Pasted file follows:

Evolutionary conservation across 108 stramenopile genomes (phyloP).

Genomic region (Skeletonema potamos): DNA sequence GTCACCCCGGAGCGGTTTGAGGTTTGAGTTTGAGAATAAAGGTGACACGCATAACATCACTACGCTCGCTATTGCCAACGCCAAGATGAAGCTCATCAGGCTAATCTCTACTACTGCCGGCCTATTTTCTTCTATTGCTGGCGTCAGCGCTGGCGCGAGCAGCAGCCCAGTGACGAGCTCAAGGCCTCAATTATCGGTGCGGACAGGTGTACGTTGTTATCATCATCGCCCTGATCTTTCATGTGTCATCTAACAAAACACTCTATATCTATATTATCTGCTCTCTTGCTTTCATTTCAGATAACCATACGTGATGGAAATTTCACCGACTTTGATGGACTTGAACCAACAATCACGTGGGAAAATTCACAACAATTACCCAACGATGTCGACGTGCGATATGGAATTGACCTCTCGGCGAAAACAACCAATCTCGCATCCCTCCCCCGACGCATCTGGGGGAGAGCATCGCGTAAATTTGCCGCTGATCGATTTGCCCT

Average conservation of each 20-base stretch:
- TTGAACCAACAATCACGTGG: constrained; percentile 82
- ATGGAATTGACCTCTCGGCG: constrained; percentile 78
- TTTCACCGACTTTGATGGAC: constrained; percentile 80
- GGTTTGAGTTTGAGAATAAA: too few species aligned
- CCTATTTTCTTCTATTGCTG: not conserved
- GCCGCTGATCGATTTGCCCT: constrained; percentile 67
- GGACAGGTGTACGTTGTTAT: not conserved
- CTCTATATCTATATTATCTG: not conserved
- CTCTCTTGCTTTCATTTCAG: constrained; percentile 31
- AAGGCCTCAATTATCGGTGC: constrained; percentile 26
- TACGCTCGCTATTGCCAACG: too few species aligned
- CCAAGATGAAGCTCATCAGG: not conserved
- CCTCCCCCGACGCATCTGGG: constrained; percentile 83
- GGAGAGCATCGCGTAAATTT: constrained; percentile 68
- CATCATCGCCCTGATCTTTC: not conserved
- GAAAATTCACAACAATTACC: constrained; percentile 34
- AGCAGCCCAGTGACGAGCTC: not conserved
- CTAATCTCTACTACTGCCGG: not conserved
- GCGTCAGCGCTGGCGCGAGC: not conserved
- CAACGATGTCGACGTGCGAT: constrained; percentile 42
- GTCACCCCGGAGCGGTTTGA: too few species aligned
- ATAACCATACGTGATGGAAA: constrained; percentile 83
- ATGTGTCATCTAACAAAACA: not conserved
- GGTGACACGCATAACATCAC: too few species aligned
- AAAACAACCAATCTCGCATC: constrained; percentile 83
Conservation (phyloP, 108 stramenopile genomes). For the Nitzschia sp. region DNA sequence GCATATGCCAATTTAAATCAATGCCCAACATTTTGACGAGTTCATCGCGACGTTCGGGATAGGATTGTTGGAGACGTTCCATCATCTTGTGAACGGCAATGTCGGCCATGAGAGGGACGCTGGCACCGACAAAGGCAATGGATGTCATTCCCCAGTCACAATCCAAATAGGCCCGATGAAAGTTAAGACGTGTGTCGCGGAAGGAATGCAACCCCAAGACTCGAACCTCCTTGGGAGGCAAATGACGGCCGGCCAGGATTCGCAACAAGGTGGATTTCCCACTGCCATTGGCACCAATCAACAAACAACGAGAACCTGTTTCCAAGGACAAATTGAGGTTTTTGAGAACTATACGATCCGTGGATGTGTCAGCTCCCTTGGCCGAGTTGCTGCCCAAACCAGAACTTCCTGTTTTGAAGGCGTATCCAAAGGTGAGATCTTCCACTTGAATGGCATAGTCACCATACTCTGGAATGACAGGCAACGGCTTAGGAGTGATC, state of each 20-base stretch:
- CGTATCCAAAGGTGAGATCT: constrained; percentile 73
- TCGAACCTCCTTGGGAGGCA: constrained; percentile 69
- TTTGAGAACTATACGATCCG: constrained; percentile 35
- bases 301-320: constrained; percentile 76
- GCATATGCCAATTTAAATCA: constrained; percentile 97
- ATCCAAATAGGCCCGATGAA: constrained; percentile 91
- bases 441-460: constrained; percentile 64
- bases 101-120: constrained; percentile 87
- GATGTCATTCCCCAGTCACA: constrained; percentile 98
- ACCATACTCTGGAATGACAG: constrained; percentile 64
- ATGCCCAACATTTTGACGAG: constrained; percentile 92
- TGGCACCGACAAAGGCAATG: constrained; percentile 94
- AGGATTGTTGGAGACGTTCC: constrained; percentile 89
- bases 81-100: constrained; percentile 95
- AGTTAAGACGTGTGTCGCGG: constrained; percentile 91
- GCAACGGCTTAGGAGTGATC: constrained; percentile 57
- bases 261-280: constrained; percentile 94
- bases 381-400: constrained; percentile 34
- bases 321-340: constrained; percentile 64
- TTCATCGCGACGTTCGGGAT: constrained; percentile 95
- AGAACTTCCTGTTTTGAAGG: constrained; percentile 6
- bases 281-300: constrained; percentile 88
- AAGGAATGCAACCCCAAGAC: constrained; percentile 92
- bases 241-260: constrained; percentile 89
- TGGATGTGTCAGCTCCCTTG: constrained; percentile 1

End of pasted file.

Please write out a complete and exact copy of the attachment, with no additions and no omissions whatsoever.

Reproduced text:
Evolutionary conservation across 108 stramenopile genomes (phyloP).

Genomic region (Skeletonema potamos): DNA sequence GTCACCCCGGAGCGGTTTGAGGTTTGAGTTTGAGAATAAAGGTGACACGCATAACATCACTACGCTCGCTATTGCCAACGCCAAGATGAAGCTCATCAGGCTAATCTCTACTACTGCCGGCCTATTTTCTTCTATTGCTGGCGTCAGCGCTGGCGCGAGCAGCAGCCCAGTGACGAGCTCAAGGCCTCAATTATCGGTGCGGACAGGTGTACGTTGTTATCATCATCGCCCTGATCTTTCATGTGTCATCTAACAAAACACTCTATATCTATATTATCTGCTCTCTTGCTTTCATTTCAGATAACCATACGTGATGGAAATTTCACCGACTTTGATGGACTTGAACCAACAATCACGTGGGAAAATTCACAACAATTACCCAACGATGTCGACGTGCGATATGGAATTGACCTCTCGGCGAAAACAACCAATCTCGCATCCCTCCCCCGACGCATCTGGGGGAGAGCATCGCGTAAATTTGCCGCTGATCGATTTGCCCT

Average conservation of each 20-base stretch:
- TTGAACCAACAATCACGTGG: constrained; percentile 82
- ATGGAATTGACCTCTCGGCG: constrained; percentile 78
- TTTCACCGACTTTGATGGAC: constrained; percentile 80
- GGTTTGAGTTTGAGAATAAA: too few species aligned
- CCTATTTTCTTCTATTGCTG: not conserved
- GCCGCTGATCGATTTGCCCT: constrained; percentile 67
- GGACAGGTGTACGTTGTTAT: not conserved
- CTCTATATCTATATTATCTG: not conserved
- CTCTCTTGCTTTCATTTCAG: constrained; percentile 31
- AAGGCCTCAATTATCGGTGC: constrained; percentile 26
- TACGCTCGCTATTGCCAACG: too few species aligned
- CCAAGATGAAGCTCATCAGG: not conserved
- CCTCCCCCGACGCATCTGGG: constrained; percentile 83
- GGAGAGCATCGCGTAAATTT: constrained; percentile 68
- CATCATCGCCCTGATCTTTC: not conserved
- GAAAATTCACAACAATTACC: constrained; percentile 34
- AGCAGCCCAGTGACGAGCTC: not conserved
- CTAATCTCTACTACTGCCGG: not conserved
- GCGTCAGCGCTGGCGCGAGC: not conserved
- CAACGATGTCGACGTGCGAT: constrained; percentile 42
- GTCACCCCGGAGCGGTTTGA: too few species aligned
- ATAACCATACGTGATGGAAA: constrained; percentile 83
- ATGTGTCATCTAACAAAACA: not conserved
- GGTGACACGCATAACATCAC: too few species aligned
- AAAACAACCAATCTCGCATC: constrained; percentile 83
Conservation (phyloP, 108 stramenopile genomes). For the Nitzschia sp. region DNA sequence GCATATGCCAATTTAAATCAATGCCCAACATTTTGACGAGTTCATCGCGACGTTCGGGATAGGATTGTTGGAGACGTTCCATCATCTTGTGAACGGCAATGTCGGCCATGAGAGGGACGCTGGCACCGACAAAGGCAATGGATGTCATTCCCCAGTCACAATCCAAATAGGCCCGATGAAAGTTAAGACGTGTGTCGCGGAAGGAATGCAACCCCAAGACTCGAACCTCCTTGGGAGGCAAATGACGGCCGGCCAGGATTCGCAACAAGGTGGATTTCCCACTGCCATTGGCACCAATCAACAAACAACGAGAACCTGTTTCCAAGGACAAATTGAGGTTTTTGAGAACTATACGATCCGTGGATGTGTCAGCTCCCTTGGCCGAGTTGCTGCCCAAACCAGAACTTCCTGTTTTGAAGGCGTATCCAAAGGTGAGATCTTCCACTTGAATGGCATAGTCACCATACTCTGGAATGACAGGCAACGGCTTAGGAGTGATC, state of each 20-base stretch:
- CGTATCCAAAGGTGAGATCT: constrained; percentile 73
- TCGAACCTCCTTGGGAGGCA: constrained; percentile 69
- TTTGAGAACTATACGATCCG: constrained; percentile 35
- bases 301-320: constrained; percentile 76
- GCATATGCCAATTTAAATCA: constrained; percentile 97
- ATCCAAATAGGCCCGATGAA: constrained; percentile 91
- bases 441-460: constrained; percentile 64
- bases 101-120: constrained; percentile 87
- GATGTCATTCCCCAGTCACA: constrained; percentile 98
- ACCATACTCTGGAATGACAG: constrained; percentile 64
- ATGCCCAACATTTTGACGAG: constrained; percentile 92
- TGGCACCGACAAAGGCAATG: constrained; percentile 94
- AGGATTGTTGGAGACGTTCC: constrained; percentile 89
- bases 81-100: constrained; percentile 95
- AGTTAAGACGTGTGTCGCGG: constrained; percentile 91
- GCAACGGCTTAGGAGTGATC: constrained; percentile 57
- bases 261-280: constrained; percentile 94
- bases 381-400: constrained; percentile 34
- bases 321-340: constrained; percentile 64
- TTCATCGCGACGTTCGGGAT: constrained; percentile 95
- AGAACTTCCTGTTTTGAAGG: constrained; percentile 6
- bases 281-300: constrained; percentile 88
- AAGGAATGCAACCCCAAGAC: constrained; percentile 92
- bases 241-260: constrained; percentile 89
- TGGATGTGTCAGCTCCCTTG: constrained; percentile 1